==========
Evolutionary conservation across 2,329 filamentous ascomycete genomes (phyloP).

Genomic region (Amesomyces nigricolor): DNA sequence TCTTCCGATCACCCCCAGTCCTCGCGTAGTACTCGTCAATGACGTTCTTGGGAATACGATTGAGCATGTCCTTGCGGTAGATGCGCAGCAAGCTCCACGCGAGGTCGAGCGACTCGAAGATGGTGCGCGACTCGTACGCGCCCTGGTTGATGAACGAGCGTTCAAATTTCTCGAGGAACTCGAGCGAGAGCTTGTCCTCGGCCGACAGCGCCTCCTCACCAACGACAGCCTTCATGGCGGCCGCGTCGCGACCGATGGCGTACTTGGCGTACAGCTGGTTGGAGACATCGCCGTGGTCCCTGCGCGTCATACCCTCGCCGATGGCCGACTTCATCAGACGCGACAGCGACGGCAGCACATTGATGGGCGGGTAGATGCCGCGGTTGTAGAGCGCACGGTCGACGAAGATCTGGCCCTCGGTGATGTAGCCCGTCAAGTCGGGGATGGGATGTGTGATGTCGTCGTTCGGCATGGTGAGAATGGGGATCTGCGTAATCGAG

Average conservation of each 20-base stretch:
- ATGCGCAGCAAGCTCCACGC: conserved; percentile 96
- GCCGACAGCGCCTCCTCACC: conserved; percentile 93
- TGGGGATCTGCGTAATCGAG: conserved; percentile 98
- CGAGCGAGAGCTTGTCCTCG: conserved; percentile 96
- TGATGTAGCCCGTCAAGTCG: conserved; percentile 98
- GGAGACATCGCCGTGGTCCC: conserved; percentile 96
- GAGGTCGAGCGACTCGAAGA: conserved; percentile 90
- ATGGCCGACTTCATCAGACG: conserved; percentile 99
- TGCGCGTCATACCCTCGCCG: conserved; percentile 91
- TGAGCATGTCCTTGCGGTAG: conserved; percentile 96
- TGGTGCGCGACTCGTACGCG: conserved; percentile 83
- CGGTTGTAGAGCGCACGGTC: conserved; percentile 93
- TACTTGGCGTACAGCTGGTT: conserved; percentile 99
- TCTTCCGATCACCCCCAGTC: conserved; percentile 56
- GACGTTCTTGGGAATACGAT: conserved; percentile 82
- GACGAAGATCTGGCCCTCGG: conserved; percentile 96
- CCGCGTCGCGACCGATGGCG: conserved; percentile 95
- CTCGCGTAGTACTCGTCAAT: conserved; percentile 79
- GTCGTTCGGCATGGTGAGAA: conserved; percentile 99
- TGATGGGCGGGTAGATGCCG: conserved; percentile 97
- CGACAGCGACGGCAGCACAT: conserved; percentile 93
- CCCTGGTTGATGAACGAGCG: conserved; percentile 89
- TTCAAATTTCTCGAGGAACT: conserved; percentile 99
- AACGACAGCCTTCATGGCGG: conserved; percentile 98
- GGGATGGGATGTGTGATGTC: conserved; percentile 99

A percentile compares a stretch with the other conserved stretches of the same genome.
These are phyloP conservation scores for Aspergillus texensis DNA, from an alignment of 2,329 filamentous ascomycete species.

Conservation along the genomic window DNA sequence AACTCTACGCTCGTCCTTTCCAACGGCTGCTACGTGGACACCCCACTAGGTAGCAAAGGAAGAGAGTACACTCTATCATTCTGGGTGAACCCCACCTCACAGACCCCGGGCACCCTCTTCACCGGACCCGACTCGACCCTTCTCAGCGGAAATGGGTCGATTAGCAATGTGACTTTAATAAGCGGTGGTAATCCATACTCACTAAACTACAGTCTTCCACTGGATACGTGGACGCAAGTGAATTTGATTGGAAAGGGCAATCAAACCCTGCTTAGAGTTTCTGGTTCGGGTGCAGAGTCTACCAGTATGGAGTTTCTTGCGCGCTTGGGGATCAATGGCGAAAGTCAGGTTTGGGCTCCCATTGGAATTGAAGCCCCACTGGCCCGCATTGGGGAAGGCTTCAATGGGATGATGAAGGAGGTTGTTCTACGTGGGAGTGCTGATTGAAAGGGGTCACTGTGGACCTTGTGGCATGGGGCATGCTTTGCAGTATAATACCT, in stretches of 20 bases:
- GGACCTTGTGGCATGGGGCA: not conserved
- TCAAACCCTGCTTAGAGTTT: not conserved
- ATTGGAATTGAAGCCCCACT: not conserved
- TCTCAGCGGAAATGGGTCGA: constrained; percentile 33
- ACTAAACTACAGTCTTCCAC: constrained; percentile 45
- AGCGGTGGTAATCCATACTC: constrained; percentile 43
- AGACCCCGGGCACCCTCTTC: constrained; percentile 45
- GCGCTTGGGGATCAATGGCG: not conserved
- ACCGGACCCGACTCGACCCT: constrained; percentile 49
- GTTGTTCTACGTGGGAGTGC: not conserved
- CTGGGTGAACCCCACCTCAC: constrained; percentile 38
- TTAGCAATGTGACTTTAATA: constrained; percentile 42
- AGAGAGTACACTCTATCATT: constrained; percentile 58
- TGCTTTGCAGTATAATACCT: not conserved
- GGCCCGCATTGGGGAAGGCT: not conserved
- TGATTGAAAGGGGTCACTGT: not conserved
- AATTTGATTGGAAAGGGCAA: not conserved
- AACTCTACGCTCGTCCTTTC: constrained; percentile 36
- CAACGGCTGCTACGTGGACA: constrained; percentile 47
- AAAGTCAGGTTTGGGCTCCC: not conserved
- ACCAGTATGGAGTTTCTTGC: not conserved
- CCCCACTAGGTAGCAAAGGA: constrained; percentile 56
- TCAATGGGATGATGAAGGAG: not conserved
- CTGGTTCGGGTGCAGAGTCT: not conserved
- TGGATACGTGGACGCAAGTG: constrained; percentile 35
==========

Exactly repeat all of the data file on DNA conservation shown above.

Evolutionary conservation across 2,329 filamentous ascomycete genomes (phyloP).

Genomic region (Amesomyces nigricolor): DNA sequence TCTTCCGATCACCCCCAGTCCTCGCGTAGTACTCGTCAATGACGTTCTTGGGAATACGATTGAGCATGTCCTTGCGGTAGATGCGCAGCAAGCTCCACGCGAGGTCGAGCGACTCGAAGATGGTGCGCGACTCGTACGCGCCCTGGTTGATGAACGAGCGTTCAAATTTCTCGAGGAACTCGAGCGAGAGCTTGTCCTCGGCCGACAGCGCCTCCTCACCAACGACAGCCTTCATGGCGGCCGCGTCGCGACCGATGGCGTACTTGGCGTACAGCTGGTTGGAGACATCGCCGTGGTCCCTGCGCGTCATACCCTCGCCGATGGCCGACTTCATCAGACGCGACAGCGACGGCAGCACATTGATGGGCGGGTAGATGCCGCGGTTGTAGAGCGCACGGTCGACGAAGATCTGGCCCTCGGTGATGTAGCCCGTCAAGTCGGGGATGGGATGTGTGATGTCGTCGTTCGGCATGGTGAGAATGGGGATCTGCGTAATCGAG

Average conservation of each 20-base stretch:
- ATGCGCAGCAAGCTCCACGC: conserved; percentile 96
- GCCGACAGCGCCTCCTCACC: conserved; percentile 93
- TGGGGATCTGCGTAATCGAG: conserved; percentile 98
- CGAGCGAGAGCTTGTCCTCG: conserved; percentile 96
- TGATGTAGCCCGTCAAGTCG: conserved; percentile 98
- GGAGACATCGCCGTGGTCCC: conserved; percentile 96
- GAGGTCGAGCGACTCGAAGA: conserved; percentile 90
- ATGGCCGACTTCATCAGACG: conserved; percentile 99
- TGCGCGTCATACCCTCGCCG: conserved; percentile 91
- TGAGCATGTCCTTGCGGTAG: conserved; percentile 96
- TGGTGCGCGACTCGTACGCG: conserved; percentile 83
- CGGTTGTAGAGCGCACGGTC: conserved; percentile 93
- TACTTGGCGTACAGCTGGTT: conserved; percentile 99
- TCTTCCGATCACCCCCAGTC: conserved; percentile 56
- GACGTTCTTGGGAATACGAT: conserved; percentile 82
- GACGAAGATCTGGCCCTCGG: conserved; percentile 96
- CCGCGTCGCGACCGATGGCG: conserved; percentile 95
- CTCGCGTAGTACTCGTCAAT: conserved; percentile 79
- GTCGTTCGGCATGGTGAGAA: conserved; percentile 99
- TGATGGGCGGGTAGATGCCG: conserved; percentile 97
- CGACAGCGACGGCAGCACAT: conserved; percentile 93
- CCCTGGTTGATGAACGAGCG: conserved; percentile 89
- TTCAAATTTCTCGAGGAACT: conserved; percentile 99
- AACGACAGCCTTCATGGCGG: conserved; percentile 98
- GGGATGGGATGTGTGATGTC: conserved; percentile 99

A percentile compares a stretch with the other conserved stretches of the same genome.
These are phyloP conservation scores for Aspergillus texensis DNA, from an alignment of 2,329 filamentous ascomycete species.

Conservation along the genomic window DNA sequence AACTCTACGCTCGTCCTTTCCAACGGCTGCTACGTGGACACCCCACTAGGTAGCAAAGGAAGAGAGTACACTCTATCATTCTGGGTGAACCCCACCTCACAGACCCCGGGCACCCTCTTCACCGGACCCGACTCGACCCTTCTCAGCGGAAATGGGTCGATTAGCAATGTGACTTTAATAAGCGGTGGTAATCCATACTCACTAAACTACAGTCTTCCACTGGATACGTGGACGCAAGTGAATTTGATTGGAAAGGGCAATCAAACCCTGCTTAGAGTTTCTGGTTCGGGTGCAGAGTCTACCAGTATGGAGTTTCTTGCGCGCTTGGGGATCAATGGCGAAAGTCAGGTTTGGGCTCCCATTGGAATTGAAGCCCCACTGGCCCGCATTGGGGAAGGCTTCAATGGGATGATGAAGGAGGTTGTTCTACGTGGGAGTGCTGATTGAAAGGGGTCACTGTGGACCTTGTGGCATGGGGCATGCTTTGCAGTATAATACCT, in stretches of 20 bases:
- GGACCTTGTGGCATGGGGCA: not conserved
- TCAAACCCTGCTTAGAGTTT: not conserved
- ATTGGAATTGAAGCCCCACT: not conserved
- TCTCAGCGGAAATGGGTCGA: constrained; percentile 33
- ACTAAACTACAGTCTTCCAC: constrained; percentile 45
- AGCGGTGGTAATCCATACTC: constrained; percentile 43
- AGACCCCGGGCACCCTCTTC: constrained; percentile 45
- GCGCTTGGGGATCAATGGCG: not conserved
- ACCGGACCCGACTCGACCCT: constrained; percentile 49
- GTTGTTCTACGTGGGAGTGC: not conserved
- CTGGGTGAACCCCACCTCAC: constrained; percentile 38
- TTAGCAATGTGACTTTAATA: constrained; percentile 42
- AGAGAGTACACTCTATCATT: constrained; percentile 58
- TGCTTTGCAGTATAATACCT: not conserved
- GGCCCGCATTGGGGAAGGCT: not conserved
- TGATTGAAAGGGGTCACTGT: not conserved
- AATTTGATTGGAAAGGGCAA: not conserved
- AACTCTACGCTCGTCCTTTC: constrained; percentile 36
- CAACGGCTGCTACGTGGACA: constrained; percentile 47
- AAAGTCAGGTTTGGGCTCCC: not conserved
- ACCAGTATGGAGTTTCTTGC: not conserved
- CCCCACTAGGTAGCAAAGGA: constrained; percentile 56
- TCAATGGGATGATGAAGGAG: not conserved
- CTGGTTCGGGTGCAGAGTCT: not conserved
- TGGATACGTGGACGCAAGTG: constrained; percentile 35